(GIST OF YOJANA) Giving Momentum to Skill Development [APRIL-2018]

(GIST OF YOJANA) Giving Momentum to Skill Development


Giving Momentum to Skill Development

The economic order of the let century has unveiled new economic understanding and a new way of defining economic capital and strength of a nation. One important component of this economic strength is ‘demographic dividend’ of a nation. The ‘demographic dividend’ of a nation is defined as the growth potential of the nation that can occur due to the rapid increase in the percentage of working population (15-64 years), in comparison to the total population of the nation. Since the last two decades, while other countries have witnessed a decline in the percentage of working population, in India it continues to rise. Economists across the world have termed this as India’s demographic dividend and a key factor in propelling India into a five trillion dollar economy within the next decade.

With Skill Development gaining traction across the country, it is indeed interesting to look at its position in the North Eastern of India as well. In the past few years, North East has found much prominence in the governance paradigm of the country. The rebranding of North East as ‘New Engine in New India’ is a testimony to the prominence that North East India holds today. The trajectory of Skill Development in the region does not betray this new found focus in the region.

In Arunachal Pradesh, recently the government coordinated with the North Eastern Development Finance Corporation Ltd (N EDF i) in preparing a study which would prepare the groundwork for strengthening the foundation of skill development in the state. The government has given itself an ambitious target of guaranteed jobs for 87,000 youth under the aegis of the Prime Minister Kaushal Vikas Yojana (PMKVY). Further, there is a target to build 4 new ITI’s in 2018-2019. The Department of Skill Development and Entrepreneurship has also announced the setting up of ‘Rural Skill Development Training Centres’ in Public-Private-Partnership (PPP) mode across the state. A unique Skill Development University is in the development stages while the country’s first ‘Home Stay Skill Development Programme’ under PMKVY was launched in Tawang.

In Assam, skill development is imparted through EGM (Employment Generation Mission) as well as Assam State Livelihood Mission and National Urban Livelihood Mission (NULM). These schemes have achieved considerable success in the past few years. In late 2017, it was announced that Employment Centres across the state will be converted into Skill Development Centres. A Skill Development department in Assam has also been set up recently to spearhead the success story of skill development in Assam. The Assam government has set itself an ambitious target of training 3 lakh new entrants in the next few years. Assam has been one of the first states m the country which has rolled out a unique ‘Karaghor Pora Karighor Scheme‘ which is imparting skill development to jail inmates, for them to be able to contribute meaningfully when they return into mainstream society. Further, the government has partnered with companies like Cisco and Dabur to focus on sectoral skill development programmes, which would undoubtedly reap rich dividends.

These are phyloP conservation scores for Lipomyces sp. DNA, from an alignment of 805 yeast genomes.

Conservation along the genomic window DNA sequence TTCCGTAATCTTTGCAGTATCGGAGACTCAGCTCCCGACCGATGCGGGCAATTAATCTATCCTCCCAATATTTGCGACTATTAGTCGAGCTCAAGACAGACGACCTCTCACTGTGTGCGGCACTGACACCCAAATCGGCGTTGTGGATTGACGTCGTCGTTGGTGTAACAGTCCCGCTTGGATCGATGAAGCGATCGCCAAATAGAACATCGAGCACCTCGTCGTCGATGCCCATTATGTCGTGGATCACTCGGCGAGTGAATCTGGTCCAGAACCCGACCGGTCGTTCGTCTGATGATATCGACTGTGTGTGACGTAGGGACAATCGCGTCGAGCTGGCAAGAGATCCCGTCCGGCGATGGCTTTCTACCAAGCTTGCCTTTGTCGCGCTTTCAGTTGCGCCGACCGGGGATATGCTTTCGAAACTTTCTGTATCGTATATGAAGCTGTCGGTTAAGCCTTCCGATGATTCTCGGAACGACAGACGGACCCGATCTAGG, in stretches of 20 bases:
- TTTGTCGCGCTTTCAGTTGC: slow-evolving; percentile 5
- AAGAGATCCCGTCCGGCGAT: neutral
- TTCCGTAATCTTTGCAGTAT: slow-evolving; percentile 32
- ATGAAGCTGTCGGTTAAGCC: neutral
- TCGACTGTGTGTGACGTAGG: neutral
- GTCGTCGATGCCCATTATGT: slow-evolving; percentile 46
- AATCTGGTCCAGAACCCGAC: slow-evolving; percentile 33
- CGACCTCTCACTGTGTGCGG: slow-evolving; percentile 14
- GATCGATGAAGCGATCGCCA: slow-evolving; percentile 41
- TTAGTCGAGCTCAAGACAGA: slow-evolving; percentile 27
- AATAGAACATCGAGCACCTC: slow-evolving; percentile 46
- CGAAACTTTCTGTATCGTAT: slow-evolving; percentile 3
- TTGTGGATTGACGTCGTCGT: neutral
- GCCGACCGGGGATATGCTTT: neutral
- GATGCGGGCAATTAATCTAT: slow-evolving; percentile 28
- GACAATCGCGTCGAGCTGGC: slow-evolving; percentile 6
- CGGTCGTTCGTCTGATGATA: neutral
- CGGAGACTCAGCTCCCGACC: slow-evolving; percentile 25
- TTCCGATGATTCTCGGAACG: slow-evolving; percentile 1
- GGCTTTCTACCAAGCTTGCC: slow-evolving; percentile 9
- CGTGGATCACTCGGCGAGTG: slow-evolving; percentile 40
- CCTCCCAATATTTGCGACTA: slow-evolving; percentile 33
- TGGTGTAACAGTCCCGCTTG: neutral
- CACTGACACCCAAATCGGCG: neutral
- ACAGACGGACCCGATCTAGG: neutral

Manipur has set up a number of committees that are engaging with varied stakeholders to carry the idea of skill development forward. The Manipur government has recently announced the target of providing 1.5 lakh jobs while targeting one job in each household. Vocational skill training courses have been initiated across 40 colleges in the state. The government has also given special focus to imparting skill development to the tribal women as well as surrendered militant.

The Meghalaya State Skill Development Society has trained 7700 youths in skill development, in its first phase and has ensured their placement too in different industries and sectors. The DDU-GKY (Deen Dayal Upadhyaya Grameen Kaushalya Yojana) aims to train rural youths and bring them into the job market. The Meghalaya government has also identified a few key sectors to work on, including Tourism, Automobiles Mechanics, and Housekeeping among others, through this scheme.

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Both Mizoram and Nagaland have aligned their skill development schemes and goals Within the gambit of broader skill development goals of the country. Tripura has set up a separate State Skill Development Mission in order to give impetus to skill development in the state. Sikkim has inaugurated livelihood schools where skills are imparted to youth in different sectors including training them in arts and crafts. The livelihood schools in Sikkim have been performing consistently well. They have, in fact, given a new lease of life to the arts and crafts industry of the state. The Eduwork Japan Centre of Excellence opened its first Skill Development Centre in Sikkim.